If you have a credible client, the elements of liability and have taken steps to preserve the evidence, this can be a rewarding case
Client credibility should be your first concern before taking a slip-and-fall case. We can all play the devil’s advocate in our cases, but slip and falls — like low-impact auto cases — should be addressed with careful scrutiny. That scrutiny must start with your client and their story. Juries tend to look at slip-and-fall cases with disdain, as they do with low-impact auto-accident cases. The only difference is that juries, given the opportunity in slip-and-fall cases, will chalk up the injury to the client’s own doing.
Credibility: Upon your first meeting with a potential slip-and-fall client, take copious notes and lock down their story, much like you would in a deposition. Make sure you know exactly, what, when, where and why the accident occurred. Ask the hard questions the defense will ask: “Why didn’t you see the water?” “Where exactly was the liquid?” “What direction were you looking at the time of the fall?” “Why weren’t you looking down and ahead of you at the time of the fall?” “What kind of shoes were you wearing?”
Also, take some time to get to know your client. Is the client likable? Good at communicating? Does the client’s story make sense? Use your knowledge of human factors and what an average person would have done in the same situation to size up comparative liability.
Defendant: This is an important point. Don’t just look to see if there is a corporate defendant and large policy limits. You need to research the company, and specifically the location to address the value of the case. Is this a “mom and pop” hardware store, or is it The Home Depot? Large stores will typically have policies and procedures for cleaning “sweep sheets.” In a jury’s mind, larger stores are more culpable for failures in keeping safe premises. (See research study by Christopher Denove, “Quantifying the Subconscious Bias against Corporate Defendants,” Advocate August 2013.) If you are going after a small store with one location, a jury may be more inclined to give them a pass because of their limited resources.
This is the time to start thinking about other possible defendants. For example, was there a subcontracted company that was hired to maintain the premises, clean the floors, do landscaping, install flooring or tile grit? If a company represents that its flooring carries a certain co-efficiency of friction and testing shows an unacceptable level, then you may have a products case to add into the fray of litigation.
Code violations: Review case law, safety codes and discuss possible violations with an expert. Building a negligence per se claim will greatly help you. Measure the size of cracks in the sidewalk or roadways. Request maintenance records from the city or local governments showing the last time the area was checked. Keep in mind that any government employee can give notice of the dangerous condition to the government entity; i.e., police officers, city workers, landscaping crews hired by the city, etc.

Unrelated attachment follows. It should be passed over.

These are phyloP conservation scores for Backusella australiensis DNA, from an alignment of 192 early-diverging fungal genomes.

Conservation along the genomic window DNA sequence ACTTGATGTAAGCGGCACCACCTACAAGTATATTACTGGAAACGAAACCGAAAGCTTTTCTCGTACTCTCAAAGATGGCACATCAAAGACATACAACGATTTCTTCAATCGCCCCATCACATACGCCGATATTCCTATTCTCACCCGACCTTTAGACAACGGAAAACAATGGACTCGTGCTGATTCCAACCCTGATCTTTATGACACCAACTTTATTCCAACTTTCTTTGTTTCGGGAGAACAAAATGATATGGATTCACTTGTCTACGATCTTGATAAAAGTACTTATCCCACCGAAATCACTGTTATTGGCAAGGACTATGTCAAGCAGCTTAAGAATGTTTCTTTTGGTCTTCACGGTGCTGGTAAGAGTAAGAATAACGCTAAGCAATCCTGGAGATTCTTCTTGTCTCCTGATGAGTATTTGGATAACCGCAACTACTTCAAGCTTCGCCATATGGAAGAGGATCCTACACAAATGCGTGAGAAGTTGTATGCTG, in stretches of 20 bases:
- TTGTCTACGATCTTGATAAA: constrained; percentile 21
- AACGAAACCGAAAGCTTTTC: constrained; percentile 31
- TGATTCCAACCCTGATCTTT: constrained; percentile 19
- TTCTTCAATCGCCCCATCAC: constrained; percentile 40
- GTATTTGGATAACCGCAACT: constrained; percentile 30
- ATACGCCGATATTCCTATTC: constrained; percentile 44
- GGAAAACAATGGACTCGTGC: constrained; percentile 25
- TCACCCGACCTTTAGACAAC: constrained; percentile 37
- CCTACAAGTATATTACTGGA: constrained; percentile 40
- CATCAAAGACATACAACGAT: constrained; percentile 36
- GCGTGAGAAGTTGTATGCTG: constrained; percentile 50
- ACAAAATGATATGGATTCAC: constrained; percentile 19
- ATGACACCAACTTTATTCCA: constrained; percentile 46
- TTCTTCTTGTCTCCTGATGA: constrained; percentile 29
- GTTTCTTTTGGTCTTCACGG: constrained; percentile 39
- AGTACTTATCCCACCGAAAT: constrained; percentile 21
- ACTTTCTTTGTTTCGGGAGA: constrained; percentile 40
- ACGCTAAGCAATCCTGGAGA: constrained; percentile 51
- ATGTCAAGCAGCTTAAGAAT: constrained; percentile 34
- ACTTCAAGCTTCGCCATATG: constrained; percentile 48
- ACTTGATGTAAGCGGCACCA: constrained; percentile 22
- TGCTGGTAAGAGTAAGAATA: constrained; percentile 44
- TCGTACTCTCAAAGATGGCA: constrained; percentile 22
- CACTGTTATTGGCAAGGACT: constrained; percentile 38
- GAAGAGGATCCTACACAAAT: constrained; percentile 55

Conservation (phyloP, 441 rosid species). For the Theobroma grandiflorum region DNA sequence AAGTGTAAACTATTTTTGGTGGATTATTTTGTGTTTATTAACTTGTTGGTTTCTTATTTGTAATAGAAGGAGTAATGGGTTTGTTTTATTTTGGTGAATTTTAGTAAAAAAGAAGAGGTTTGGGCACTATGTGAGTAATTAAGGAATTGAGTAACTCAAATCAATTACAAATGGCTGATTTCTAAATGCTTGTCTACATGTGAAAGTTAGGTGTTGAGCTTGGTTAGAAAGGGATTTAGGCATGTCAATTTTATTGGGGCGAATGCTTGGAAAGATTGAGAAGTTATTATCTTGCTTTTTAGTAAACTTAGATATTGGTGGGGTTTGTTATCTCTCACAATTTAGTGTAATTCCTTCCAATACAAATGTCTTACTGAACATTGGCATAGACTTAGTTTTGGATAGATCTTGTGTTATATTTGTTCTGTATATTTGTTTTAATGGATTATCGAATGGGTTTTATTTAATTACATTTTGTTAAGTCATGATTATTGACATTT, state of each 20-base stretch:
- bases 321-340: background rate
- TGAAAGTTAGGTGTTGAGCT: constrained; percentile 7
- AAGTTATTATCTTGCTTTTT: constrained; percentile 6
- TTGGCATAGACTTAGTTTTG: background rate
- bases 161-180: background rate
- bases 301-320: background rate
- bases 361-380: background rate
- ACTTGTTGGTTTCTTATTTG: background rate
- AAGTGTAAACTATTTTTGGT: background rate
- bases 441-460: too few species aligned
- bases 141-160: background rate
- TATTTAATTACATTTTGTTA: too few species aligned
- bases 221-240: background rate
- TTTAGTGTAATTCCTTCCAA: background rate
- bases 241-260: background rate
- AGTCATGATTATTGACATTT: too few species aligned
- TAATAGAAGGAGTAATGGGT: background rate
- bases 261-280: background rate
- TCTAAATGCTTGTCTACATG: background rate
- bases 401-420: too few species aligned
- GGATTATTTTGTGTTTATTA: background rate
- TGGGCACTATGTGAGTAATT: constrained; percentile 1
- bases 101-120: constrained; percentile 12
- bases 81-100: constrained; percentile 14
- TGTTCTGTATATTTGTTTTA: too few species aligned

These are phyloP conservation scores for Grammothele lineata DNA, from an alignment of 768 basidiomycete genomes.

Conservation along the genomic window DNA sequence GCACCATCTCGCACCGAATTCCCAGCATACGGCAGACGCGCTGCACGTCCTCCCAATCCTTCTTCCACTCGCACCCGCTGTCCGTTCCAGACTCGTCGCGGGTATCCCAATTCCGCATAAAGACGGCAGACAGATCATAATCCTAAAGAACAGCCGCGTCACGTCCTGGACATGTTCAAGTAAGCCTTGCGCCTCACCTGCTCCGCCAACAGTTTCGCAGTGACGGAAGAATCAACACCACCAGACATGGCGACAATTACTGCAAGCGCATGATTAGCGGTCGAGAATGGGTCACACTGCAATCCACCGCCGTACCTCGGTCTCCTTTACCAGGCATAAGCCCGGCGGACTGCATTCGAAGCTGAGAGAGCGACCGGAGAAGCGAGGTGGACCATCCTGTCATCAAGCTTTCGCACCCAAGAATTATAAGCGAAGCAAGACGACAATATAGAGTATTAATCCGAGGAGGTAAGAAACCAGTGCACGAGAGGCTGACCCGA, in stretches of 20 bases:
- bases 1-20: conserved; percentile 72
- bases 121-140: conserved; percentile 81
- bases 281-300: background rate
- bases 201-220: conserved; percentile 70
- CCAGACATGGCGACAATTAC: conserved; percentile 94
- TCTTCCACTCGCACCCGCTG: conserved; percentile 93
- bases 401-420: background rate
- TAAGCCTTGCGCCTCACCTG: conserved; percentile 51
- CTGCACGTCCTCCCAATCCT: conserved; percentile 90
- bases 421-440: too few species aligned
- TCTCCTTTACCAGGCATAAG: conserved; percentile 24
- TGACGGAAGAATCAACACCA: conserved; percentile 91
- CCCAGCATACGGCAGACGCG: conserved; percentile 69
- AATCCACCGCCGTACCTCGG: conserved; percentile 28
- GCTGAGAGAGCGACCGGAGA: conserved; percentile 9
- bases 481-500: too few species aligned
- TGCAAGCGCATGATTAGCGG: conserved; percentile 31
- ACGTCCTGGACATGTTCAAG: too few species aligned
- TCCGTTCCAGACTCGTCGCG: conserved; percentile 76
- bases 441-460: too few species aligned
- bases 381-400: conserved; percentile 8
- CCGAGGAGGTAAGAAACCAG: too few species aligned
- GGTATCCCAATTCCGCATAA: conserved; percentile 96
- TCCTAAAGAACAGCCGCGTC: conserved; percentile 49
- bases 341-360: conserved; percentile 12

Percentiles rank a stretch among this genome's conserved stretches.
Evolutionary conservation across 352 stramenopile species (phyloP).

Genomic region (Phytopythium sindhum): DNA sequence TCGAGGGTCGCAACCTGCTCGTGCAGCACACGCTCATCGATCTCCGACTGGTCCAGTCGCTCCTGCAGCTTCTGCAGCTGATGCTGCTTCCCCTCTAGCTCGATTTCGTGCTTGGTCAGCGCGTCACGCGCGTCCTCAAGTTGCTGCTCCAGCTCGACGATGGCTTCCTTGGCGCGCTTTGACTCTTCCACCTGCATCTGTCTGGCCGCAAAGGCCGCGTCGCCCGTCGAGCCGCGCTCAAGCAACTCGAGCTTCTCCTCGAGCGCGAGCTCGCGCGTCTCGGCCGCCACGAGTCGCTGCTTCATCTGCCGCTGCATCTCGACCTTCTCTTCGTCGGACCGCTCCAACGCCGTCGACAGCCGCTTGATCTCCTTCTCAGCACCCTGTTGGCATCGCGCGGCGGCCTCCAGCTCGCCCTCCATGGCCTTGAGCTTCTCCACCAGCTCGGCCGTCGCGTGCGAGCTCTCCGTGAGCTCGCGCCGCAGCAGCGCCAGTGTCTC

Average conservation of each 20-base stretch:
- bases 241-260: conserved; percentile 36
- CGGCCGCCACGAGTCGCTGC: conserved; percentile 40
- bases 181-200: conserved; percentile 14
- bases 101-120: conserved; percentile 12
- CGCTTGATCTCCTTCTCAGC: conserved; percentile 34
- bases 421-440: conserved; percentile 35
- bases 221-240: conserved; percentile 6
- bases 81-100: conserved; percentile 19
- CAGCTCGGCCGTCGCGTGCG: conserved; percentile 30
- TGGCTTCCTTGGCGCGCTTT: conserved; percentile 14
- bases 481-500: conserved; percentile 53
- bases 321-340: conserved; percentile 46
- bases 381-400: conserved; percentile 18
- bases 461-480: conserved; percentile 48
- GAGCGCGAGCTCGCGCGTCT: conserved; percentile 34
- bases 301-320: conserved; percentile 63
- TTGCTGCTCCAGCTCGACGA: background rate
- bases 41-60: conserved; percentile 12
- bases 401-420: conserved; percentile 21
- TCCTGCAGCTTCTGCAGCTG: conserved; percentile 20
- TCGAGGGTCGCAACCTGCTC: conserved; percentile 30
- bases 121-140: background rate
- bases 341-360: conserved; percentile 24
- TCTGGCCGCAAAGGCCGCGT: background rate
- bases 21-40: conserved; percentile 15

Clothing: When you first receive a phone call about a potential slip-and-fall case, you should immediately request that your client preserve all the clothing (including shoes!) he or she was wearing at the time of the fall.
Tell them NOT to wash the clothing as there may be remnants of the slippery substance on them…i.e., mustard, mayonnaise, mud etc… Tell them to bring the clothing to you upon your first meeting. Preserve this evidence so that it is not lost or tampered with.
Shoes are very important to any slip-and-fall litigation. Be wary of a client wearing high heels or other unsafe footwear at the time of the fall.
Location: If available, grab your expert and head to the scene immediately. If you do not have an expert, visit the scene yourself. Bring a camera to take photos and videos of the scene. The closer in time to the accident you do this, the better. You want to get into the facility, if possible, before remedial measures are taken. This will help your client’s credibility when describing the scene at the time of the fall if the store changes things later
Take measurement of any cracks in pavement. Bring a ruler to place inside or next to the crack for a frame of reference in your photographs.
Keep in mind that the more evidence you personally preserve, the more likely you will interject yourself into the litigation as a witness. So, whenever possible, bring along an expert or a private investigator, or have them go to the scene for you.
Request evidence preservation: Immediately after meeting with your new client, you should send out a preservation of evidence letter to potential defendants. The letter should basically direct them to retain any and all evidence and communications related to the incident, including video, photos, samples of flooring, the actual product that spilled and whatever else may be helpful to your case.